AMY GOODMAN: Well, Ralph Nader, let me bring — let me bring Professor Melissa Harris-Lacewell into this discussion. You’ve heard Ralph Nader’s critique of what an Obama White House represents. Your response?

MELISSA HARRIS-LACEWELL: Sure. Well, I appreciate the idea that a two-party system limits our capacity to represent interest, and particularly a two-party system in the US, which is really — the center is really right-of-center from what — most of what we would imagine. So the problem is that to imagine that simply running third-party candidates in a structure that is set up to provide only really opportunities for two parties, it’s more than just getting on the ballot or being in the debate. In order for a third or multiple party system to work, you can’t have a first-past-the-post majoritarian system. Now, what we also know, however, from parliamentary and multiparty systems is that those coalitions still have to form after the vote in order to govern. So, you know, two-party systems, you know, maybe bring the coalition together before the vote. Parliamentary systems tend to bring those together after the vote.

I think one of the important things to remember, though, in this election is that it was important for some part of the left to get a win. My niece is eighteen years old. She has now voted in her first election, and she won. And something very powerful happens when citizens engage in their government, and they actually get a response. Part of what’s important about Barack Obama’s story is that he’s both an African American community activist with an ethic of service to the community, but he’s also the grandson of the greatest generation, of a World War II veteran and a Rosie the Riveter, because that generation believed that the government was in a social contract with its people, that you would sacrifice for your nation, but your nation would then provide for you the opportunity for education, for housing, for reasonable retirement and healthcare. And so, when Barack Obama brings together that ethic of community service from African American urban life and that grandson of the greatest generation, I think the potential here for progressive politics is not just about hope. I think there’s some very real potential here for progressive politics.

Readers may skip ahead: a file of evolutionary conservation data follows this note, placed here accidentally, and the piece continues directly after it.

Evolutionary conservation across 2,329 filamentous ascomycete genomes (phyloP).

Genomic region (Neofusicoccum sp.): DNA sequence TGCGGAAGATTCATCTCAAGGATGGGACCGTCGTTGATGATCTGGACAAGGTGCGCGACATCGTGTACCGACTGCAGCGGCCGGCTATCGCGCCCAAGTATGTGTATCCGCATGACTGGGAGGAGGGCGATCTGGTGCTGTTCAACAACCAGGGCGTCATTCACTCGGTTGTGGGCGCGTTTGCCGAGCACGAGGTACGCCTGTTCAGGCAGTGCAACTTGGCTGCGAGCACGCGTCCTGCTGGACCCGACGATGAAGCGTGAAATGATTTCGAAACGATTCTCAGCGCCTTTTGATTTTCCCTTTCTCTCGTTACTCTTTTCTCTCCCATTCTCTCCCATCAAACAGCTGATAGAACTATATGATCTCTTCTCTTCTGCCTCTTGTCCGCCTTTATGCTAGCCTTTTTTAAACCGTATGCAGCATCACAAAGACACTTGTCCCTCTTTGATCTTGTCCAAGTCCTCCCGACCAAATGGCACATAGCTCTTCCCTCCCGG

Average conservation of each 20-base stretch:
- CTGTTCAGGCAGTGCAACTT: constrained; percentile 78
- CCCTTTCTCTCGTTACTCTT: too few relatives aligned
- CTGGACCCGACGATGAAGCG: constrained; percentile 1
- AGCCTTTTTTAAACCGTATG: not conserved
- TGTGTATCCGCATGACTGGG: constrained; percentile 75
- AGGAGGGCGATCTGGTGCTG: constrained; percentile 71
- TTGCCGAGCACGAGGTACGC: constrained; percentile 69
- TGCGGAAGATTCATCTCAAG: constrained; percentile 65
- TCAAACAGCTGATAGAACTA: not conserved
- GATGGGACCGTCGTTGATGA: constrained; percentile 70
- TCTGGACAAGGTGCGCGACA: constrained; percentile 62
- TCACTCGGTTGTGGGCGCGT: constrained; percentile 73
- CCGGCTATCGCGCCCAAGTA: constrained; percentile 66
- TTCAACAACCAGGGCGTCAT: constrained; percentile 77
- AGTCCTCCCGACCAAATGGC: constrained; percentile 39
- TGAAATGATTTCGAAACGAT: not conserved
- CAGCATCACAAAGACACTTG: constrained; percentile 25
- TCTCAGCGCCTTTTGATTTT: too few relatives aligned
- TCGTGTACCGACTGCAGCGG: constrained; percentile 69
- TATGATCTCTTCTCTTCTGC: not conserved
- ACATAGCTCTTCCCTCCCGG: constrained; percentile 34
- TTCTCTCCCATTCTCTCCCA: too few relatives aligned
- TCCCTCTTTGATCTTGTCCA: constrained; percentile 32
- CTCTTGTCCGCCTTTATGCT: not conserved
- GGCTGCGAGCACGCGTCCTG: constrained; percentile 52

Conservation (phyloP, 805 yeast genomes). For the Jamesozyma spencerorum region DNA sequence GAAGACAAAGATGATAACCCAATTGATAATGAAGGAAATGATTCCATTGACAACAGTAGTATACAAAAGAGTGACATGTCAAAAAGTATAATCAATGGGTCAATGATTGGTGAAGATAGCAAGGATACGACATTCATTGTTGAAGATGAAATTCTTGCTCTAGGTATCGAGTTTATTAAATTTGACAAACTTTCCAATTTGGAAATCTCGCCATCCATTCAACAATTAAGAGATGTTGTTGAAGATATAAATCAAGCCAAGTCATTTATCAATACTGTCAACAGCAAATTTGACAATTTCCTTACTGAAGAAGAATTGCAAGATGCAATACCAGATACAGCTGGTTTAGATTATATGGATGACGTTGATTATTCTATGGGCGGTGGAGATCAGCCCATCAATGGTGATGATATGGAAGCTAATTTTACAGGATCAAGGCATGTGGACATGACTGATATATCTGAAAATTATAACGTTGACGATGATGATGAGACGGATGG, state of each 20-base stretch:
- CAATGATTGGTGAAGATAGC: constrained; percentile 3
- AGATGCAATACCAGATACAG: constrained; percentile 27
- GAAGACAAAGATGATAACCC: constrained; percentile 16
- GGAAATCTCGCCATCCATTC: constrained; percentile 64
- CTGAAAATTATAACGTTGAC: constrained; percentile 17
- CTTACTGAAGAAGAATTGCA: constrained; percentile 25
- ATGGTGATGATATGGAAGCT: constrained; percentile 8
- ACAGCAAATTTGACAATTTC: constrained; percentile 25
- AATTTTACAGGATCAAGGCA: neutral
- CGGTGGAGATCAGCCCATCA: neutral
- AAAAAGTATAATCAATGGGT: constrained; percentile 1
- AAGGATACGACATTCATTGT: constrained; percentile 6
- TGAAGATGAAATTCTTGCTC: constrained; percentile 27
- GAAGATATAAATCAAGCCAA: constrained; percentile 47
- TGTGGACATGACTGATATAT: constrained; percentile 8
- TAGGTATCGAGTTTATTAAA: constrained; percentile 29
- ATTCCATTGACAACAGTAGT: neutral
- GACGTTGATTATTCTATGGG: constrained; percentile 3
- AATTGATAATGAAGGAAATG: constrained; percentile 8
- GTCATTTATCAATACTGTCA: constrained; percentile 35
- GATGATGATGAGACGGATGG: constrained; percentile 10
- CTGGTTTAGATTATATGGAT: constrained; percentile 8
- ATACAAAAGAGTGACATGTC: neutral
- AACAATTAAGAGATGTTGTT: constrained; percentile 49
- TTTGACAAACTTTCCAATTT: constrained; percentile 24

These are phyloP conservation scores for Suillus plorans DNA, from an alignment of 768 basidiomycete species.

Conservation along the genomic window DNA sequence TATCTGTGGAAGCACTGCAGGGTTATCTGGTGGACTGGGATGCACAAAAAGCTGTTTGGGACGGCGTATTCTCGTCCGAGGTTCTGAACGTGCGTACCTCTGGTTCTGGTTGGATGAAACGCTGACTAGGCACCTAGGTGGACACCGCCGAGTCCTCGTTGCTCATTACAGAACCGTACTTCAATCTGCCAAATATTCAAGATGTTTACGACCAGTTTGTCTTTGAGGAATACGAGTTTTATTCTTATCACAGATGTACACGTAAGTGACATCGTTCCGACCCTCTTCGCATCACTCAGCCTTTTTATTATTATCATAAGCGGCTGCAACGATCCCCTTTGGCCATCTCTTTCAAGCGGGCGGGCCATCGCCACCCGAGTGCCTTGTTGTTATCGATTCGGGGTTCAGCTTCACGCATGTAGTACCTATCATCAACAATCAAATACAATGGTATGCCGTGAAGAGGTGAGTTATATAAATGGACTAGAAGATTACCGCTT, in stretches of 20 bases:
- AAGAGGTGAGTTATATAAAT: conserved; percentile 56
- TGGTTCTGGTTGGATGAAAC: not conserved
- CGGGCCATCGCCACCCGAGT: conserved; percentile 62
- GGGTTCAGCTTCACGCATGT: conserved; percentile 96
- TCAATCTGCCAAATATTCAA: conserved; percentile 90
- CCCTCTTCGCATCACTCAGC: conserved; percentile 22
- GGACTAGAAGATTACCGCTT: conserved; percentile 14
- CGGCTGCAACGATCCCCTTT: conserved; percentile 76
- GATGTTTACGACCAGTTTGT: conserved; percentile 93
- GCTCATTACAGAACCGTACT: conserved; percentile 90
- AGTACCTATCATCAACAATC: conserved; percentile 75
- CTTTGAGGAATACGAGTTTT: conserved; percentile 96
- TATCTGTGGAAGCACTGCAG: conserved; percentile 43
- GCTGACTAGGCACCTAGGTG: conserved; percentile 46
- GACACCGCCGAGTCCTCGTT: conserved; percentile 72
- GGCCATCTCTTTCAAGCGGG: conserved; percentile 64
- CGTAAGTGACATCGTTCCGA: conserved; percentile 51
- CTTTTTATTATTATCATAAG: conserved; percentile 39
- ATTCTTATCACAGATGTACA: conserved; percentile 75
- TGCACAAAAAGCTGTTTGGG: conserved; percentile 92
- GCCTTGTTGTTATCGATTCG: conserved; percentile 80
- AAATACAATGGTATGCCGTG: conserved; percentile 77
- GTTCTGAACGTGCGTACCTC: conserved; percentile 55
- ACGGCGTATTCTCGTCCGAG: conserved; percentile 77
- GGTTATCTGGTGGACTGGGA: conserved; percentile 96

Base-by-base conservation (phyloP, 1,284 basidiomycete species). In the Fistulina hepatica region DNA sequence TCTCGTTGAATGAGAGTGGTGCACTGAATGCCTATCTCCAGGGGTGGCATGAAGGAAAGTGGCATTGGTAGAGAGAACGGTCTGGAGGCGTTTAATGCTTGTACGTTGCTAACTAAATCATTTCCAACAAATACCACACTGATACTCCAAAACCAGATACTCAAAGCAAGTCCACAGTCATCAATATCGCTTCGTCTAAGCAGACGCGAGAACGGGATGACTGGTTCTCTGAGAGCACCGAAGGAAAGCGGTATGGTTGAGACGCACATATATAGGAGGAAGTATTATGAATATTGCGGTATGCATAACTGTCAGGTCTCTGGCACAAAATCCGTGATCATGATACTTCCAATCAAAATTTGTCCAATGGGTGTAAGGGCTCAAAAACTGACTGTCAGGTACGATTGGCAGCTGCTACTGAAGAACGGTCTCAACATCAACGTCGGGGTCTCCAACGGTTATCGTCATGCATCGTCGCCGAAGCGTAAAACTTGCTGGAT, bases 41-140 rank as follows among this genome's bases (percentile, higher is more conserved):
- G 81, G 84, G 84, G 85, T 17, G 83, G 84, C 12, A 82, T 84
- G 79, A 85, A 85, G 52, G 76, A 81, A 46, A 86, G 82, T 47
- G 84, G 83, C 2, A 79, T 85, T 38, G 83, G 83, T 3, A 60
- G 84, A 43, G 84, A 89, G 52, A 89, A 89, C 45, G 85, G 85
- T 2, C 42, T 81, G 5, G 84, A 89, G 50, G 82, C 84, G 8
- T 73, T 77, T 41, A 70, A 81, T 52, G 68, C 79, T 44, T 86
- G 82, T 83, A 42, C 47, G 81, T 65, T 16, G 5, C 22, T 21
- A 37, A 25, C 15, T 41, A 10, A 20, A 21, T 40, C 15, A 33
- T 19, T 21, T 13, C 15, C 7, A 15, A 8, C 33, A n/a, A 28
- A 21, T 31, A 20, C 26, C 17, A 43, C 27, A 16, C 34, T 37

AMY GOODMAN: Ralph Nader, I’d like you to respond to that and also this latest news that ABC News is reporting, that Barack Obama has offered Rahm Emanuel the job of the White House chief of staff, the Illinois Congress member, the Congress member from, well, his area.

RALPH NADER: Well, there you are, a traditional politician, Rahm Emanuel, reactionary, right-wing Democrat, a former Clintonite, a guy who knows how to raise special interest money in the White House, is well-known for it, and a hard-line militaristic supporter of Israel’s repression of the Palestinian people. So, you will know in the next few days, by his choices, Barack Obama’s choices, that this is going to be a very traditional corporate-indentured Democratic Party. That’s a very sorry spectacle.